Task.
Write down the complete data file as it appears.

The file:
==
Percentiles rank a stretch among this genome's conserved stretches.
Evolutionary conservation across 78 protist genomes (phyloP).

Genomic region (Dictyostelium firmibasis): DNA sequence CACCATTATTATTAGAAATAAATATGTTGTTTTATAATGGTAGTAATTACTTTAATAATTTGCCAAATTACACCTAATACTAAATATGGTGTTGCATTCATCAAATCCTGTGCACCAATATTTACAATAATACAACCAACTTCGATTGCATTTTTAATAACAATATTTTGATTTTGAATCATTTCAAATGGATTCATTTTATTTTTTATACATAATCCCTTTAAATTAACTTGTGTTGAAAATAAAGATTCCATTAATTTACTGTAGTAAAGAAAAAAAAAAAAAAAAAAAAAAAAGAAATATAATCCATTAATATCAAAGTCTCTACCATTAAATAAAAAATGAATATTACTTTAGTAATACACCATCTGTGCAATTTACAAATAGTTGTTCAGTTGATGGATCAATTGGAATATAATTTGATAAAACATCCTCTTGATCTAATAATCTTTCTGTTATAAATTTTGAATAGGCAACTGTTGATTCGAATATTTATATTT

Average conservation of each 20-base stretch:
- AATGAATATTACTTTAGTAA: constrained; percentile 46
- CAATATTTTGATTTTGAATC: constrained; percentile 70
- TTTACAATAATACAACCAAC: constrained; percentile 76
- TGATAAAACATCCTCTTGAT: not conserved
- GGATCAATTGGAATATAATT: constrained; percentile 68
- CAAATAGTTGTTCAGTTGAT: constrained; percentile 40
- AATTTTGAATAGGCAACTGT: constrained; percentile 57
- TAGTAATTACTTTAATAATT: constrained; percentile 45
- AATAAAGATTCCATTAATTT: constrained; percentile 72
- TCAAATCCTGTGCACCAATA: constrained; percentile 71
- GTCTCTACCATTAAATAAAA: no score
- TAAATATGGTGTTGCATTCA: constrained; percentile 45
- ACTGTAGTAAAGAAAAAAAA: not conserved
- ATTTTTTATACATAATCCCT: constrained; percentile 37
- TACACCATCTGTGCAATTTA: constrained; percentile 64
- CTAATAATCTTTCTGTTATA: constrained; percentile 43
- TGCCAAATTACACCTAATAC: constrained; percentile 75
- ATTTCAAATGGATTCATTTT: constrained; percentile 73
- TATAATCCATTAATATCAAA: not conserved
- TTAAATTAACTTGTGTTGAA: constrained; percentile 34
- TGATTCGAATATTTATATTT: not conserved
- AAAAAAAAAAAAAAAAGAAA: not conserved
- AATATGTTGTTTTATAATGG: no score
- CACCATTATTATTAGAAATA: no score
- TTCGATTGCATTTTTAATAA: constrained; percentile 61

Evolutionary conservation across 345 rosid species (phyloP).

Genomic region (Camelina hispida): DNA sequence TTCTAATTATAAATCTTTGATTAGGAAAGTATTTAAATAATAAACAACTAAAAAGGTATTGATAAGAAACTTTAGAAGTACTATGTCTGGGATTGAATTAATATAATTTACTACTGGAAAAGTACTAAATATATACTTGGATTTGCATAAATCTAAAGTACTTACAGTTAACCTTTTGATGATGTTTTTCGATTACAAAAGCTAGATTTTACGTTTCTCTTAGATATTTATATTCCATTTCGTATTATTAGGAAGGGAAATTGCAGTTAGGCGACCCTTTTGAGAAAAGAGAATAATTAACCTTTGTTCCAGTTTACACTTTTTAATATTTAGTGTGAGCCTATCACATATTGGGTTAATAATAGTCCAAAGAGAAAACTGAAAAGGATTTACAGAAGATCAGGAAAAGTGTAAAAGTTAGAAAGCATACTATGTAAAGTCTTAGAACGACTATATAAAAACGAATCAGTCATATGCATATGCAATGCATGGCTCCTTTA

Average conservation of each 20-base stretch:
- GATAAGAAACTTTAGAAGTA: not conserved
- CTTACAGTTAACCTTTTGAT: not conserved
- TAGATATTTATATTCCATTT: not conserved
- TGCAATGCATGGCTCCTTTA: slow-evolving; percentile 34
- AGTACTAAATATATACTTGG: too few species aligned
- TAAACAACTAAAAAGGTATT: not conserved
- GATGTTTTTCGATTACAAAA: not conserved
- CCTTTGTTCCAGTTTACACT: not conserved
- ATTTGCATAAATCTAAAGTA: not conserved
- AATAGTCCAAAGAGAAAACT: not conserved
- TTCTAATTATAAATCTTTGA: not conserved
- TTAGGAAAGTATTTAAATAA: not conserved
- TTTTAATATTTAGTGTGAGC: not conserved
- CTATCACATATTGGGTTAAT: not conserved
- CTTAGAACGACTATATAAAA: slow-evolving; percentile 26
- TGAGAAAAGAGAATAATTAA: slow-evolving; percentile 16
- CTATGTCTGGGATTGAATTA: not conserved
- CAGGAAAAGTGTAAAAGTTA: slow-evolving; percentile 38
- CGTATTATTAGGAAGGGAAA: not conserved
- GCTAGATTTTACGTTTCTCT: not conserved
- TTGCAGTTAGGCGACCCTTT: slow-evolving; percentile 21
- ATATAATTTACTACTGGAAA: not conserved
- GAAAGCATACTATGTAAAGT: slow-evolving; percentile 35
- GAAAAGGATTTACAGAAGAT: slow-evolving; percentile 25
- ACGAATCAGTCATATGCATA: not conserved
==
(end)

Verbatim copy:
Percentiles rank a stretch among this genome's conserved stretches.
Evolutionary conservation across 78 protist genomes (phyloP).

Genomic region (Dictyostelium firmibasis): DNA sequence CACCATTATTATTAGAAATAAATATGTTGTTTTATAATGGTAGTAATTACTTTAATAATTTGCCAAATTACACCTAATACTAAATATGGTGTTGCATTCATCAAATCCTGTGCACCAATATTTACAATAATACAACCAACTTCGATTGCATTTTTAATAACAATATTTTGATTTTGAATCATTTCAAATGGATTCATTTTATTTTTTATACATAATCCCTTTAAATTAACTTGTGTTGAAAATAAAGATTCCATTAATTTACTGTAGTAAAGAAAAAAAAAAAAAAAAAAAAAAAAGAAATATAATCCATTAATATCAAAGTCTCTACCATTAAATAAAAAATGAATATTACTTTAGTAATACACCATCTGTGCAATTTACAAATAGTTGTTCAGTTGATGGATCAATTGGAATATAATTTGATAAAACATCCTCTTGATCTAATAATCTTTCTGTTATAAATTTTGAATAGGCAACTGTTGATTCGAATATTTATATTT

Average conservation of each 20-base stretch:
- AATGAATATTACTTTAGTAA: constrained; percentile 46
- CAATATTTTGATTTTGAATC: constrained; percentile 70
- TTTACAATAATACAACCAAC: constrained; percentile 76
- TGATAAAACATCCTCTTGAT: not conserved
- GGATCAATTGGAATATAATT: constrained; percentile 68
- CAAATAGTTGTTCAGTTGAT: constrained; percentile 40
- AATTTTGAATAGGCAACTGT: constrained; percentile 57
- TAGTAATTACTTTAATAATT: constrained; percentile 45
- AATAAAGATTCCATTAATTT: constrained; percentile 72
- TCAAATCCTGTGCACCAATA: constrained; percentile 71
- GTCTCTACCATTAAATAAAA: no score
- TAAATATGGTGTTGCATTCA: constrained; percentile 45
- ACTGTAGTAAAGAAAAAAAA: not conserved
- ATTTTTTATACATAATCCCT: constrained; percentile 37
- TACACCATCTGTGCAATTTA: constrained; percentile 64
- CTAATAATCTTTCTGTTATA: constrained; percentile 43
- TGCCAAATTACACCTAATAC: constrained; percentile 75
- ATTTCAAATGGATTCATTTT: constrained; percentile 73
- TATAATCCATTAATATCAAA: not conserved
- TTAAATTAACTTGTGTTGAA: constrained; percentile 34
- TGATTCGAATATTTATATTT: not conserved
- AAAAAAAAAAAAAAAAGAAA: not conserved
- AATATGTTGTTTTATAATGG: no score
- CACCATTATTATTAGAAATA: no score
- TTCGATTGCATTTTTAATAA: constrained; percentile 61

Evolutionary conservation across 345 rosid species (phyloP).

Genomic region (Camelina hispida): DNA sequence TTCTAATTATAAATCTTTGATTAGGAAAGTATTTAAATAATAAACAACTAAAAAGGTATTGATAAGAAACTTTAGAAGTACTATGTCTGGGATTGAATTAATATAATTTACTACTGGAAAAGTACTAAATATATACTTGGATTTGCATAAATCTAAAGTACTTACAGTTAACCTTTTGATGATGTTTTTCGATTACAAAAGCTAGATTTTACGTTTCTCTTAGATATTTATATTCCATTTCGTATTATTAGGAAGGGAAATTGCAGTTAGGCGACCCTTTTGAGAAAAGAGAATAATTAACCTTTGTTCCAGTTTACACTTTTTAATATTTAGTGTGAGCCTATCACATATTGGGTTAATAATAGTCCAAAGAGAAAACTGAAAAGGATTTACAGAAGATCAGGAAAAGTGTAAAAGTTAGAAAGCATACTATGTAAAGTCTTAGAACGACTATATAAAAACGAATCAGTCATATGCATATGCAATGCATGGCTCCTTTA

Average conservation of each 20-base stretch:
- GATAAGAAACTTTAGAAGTA: not conserved
- CTTACAGTTAACCTTTTGAT: not conserved
- TAGATATTTATATTCCATTT: not conserved
- TGCAATGCATGGCTCCTTTA: slow-evolving; percentile 34
- AGTACTAAATATATACTTGG: too few species aligned
- TAAACAACTAAAAAGGTATT: not conserved
- GATGTTTTTCGATTACAAAA: not conserved
- CCTTTGTTCCAGTTTACACT: not conserved
- ATTTGCATAAATCTAAAGTA: not conserved
- AATAGTCCAAAGAGAAAACT: not conserved
- TTCTAATTATAAATCTTTGA: not conserved
- TTAGGAAAGTATTTAAATAA: not conserved
- TTTTAATATTTAGTGTGAGC: not conserved
- CTATCACATATTGGGTTAAT: not conserved
- CTTAGAACGACTATATAAAA: slow-evolving; percentile 26
- TGAGAAAAGAGAATAATTAA: slow-evolving; percentile 16
- CTATGTCTGGGATTGAATTA: not conserved
- CAGGAAAAGTGTAAAAGTTA: slow-evolving; percentile 38
- CGTATTATTAGGAAGGGAAA: not conserved
- GCTAGATTTTACGTTTCTCT: not conserved
- TTGCAGTTAGGCGACCCTTT: slow-evolving; percentile 21
- ATATAATTTACTACTGGAAA: not conserved
- GAAAGCATACTATGTAAAGT: slow-evolving; percentile 35
- GAAAAGGATTTACAGAAGAT: slow-evolving; percentile 25
- ACGAATCAGTCATATGCATA: not conserved